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Attractional vs. Incarnational: Will Changing the Name of a Church Solve Every Church Problem, Especially Lower Attendance?

Hopefully, changing the church name isn't the last step before your congregation experiences this....


About the Title

Of course, the answer is no. A name change may temporarily put a few people in the pews or chairs, but solve every church problem, definitely not!

Churches like to be attractional

An elder I respect at the church we attend, stood up today to announce our church is changing names. In his talk, he mentioned two, maybe three times, their desire to have a new name which would attract people.

When speaking of having a name that would attract people, the elder mentioned our target audience, which will be young unchurched people. It was also mentioned that they wanted to have not only a cool or hip name, but that cool, hip name should have an available URL for what I presume will be a new cool, hip attractional website. Unfortunately, most church leaders do not understand church websites (cool or uncool) are only visited by church members, either their own or unsatisfied church members of other congregations who are actively church hopping.

Jesus was not exactly attractional

Now, about this church I attend, it is a Church of Christ. Everything we do should be guided by Jesus’ teachings and his examples. In example after example, Jesus went to the people of his day, the tax collectors, the prostitutes, those with messy lives. That latter category includes most all Americans today. Jesus did not sit behind a boulder and erect a sign that read, “Church of Me,” and wait for all of Israel to come to him. They did go to him, but Jesus went to them first. JESUS WAS ATTRACTIONAL BECAUSE HE WAS INCARNATIONAL FIRST.

Incarnational vs. Attractional – What’s the difference?

Jesus drastically entered into the lives of people. When Jesus was born of a virgin – that was the act of God coming into our world. Jesus is God. But He came to the world in order for us to better relate to him. How better to relate to humans than to go through all humans have to endure?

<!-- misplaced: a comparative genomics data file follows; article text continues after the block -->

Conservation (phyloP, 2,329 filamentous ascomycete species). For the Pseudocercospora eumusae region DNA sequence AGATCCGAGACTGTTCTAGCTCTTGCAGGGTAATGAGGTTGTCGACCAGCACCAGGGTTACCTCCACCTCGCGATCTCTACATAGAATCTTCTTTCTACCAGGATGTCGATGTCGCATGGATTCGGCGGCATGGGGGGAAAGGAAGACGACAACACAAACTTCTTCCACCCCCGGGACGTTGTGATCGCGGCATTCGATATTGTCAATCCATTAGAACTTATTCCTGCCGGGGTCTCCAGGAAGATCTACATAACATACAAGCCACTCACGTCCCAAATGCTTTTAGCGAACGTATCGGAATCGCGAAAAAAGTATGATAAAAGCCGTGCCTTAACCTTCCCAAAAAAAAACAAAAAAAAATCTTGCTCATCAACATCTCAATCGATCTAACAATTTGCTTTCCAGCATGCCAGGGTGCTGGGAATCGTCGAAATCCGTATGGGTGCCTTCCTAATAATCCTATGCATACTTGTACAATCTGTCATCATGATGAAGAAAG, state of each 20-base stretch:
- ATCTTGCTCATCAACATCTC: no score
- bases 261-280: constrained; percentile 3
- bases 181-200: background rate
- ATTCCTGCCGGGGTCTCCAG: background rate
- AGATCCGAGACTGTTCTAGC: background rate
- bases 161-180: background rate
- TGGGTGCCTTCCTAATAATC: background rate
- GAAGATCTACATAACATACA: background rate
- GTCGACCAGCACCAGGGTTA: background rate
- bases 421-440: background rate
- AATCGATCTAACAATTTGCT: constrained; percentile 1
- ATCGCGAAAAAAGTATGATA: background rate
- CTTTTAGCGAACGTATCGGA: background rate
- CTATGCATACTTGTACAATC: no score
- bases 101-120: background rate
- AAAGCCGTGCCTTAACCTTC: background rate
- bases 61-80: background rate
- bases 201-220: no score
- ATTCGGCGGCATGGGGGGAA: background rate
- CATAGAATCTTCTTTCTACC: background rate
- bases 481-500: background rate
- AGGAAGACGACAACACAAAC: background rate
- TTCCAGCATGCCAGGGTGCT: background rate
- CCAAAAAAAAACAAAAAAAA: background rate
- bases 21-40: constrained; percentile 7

God is incarnational – as in the way He came to earth to live among His people.

Jesus, during the time of His earthly ministry, was incarnational – He went to the people.

The church (the organizations most people who have no relationship with Christ call church, brick and mortar buildings) – more often than not is attractional – it waits for people to go to it. The church debates on how their services should be run in order to attract people. In some instances, churches actually do go out to the community in which they are in and do good. They become Jesus to their community. They are then incarnational. I recently met someone from the Central Church of Christ in Lufkin, TX who told me about their congregation and the good they do for others. They are truly incarnational. Really, what they do would take too long to write in this post.

Name Changes Are Fine

A name change for a church is fine, as long as it is accompanied by a ton of good works in the lives of hurting people that church members personally know. Let’s all get out there and do good for others. It’s the least we could do for Jesus. Besides being the right thing to do, when we take the love of Jesus to others, we actually become attractional. I like how that works.


2 Responses to “Attractional vs. Incarnational: Will Changing the Name of a Church Solve Every Church Problem, Especially Lower Attendance?”

  1. I appreciate your observations here. I agree, a name change by itself does nothing. A name change as part of a bigger change of vision – one that brings the church closer to understanding Jesus’ command to “go make disciples” – yes I believe that can do a lot!

    A nit to pick – I don’t consider low attendance to be a problem for any church – it is a symptom of a problem!

    Posted by Tim Becker | June 25, 2012, 2:33 pm
    • You’re right, the low attendance was a symptom and it went untreated and now the church is finally closed. They announced on the first Sunday in May it would close on the last Sunday in May. It did. So sad. It didn’t have to be that way.

      Posted by Brian | June 25, 2012, 2:37 pm

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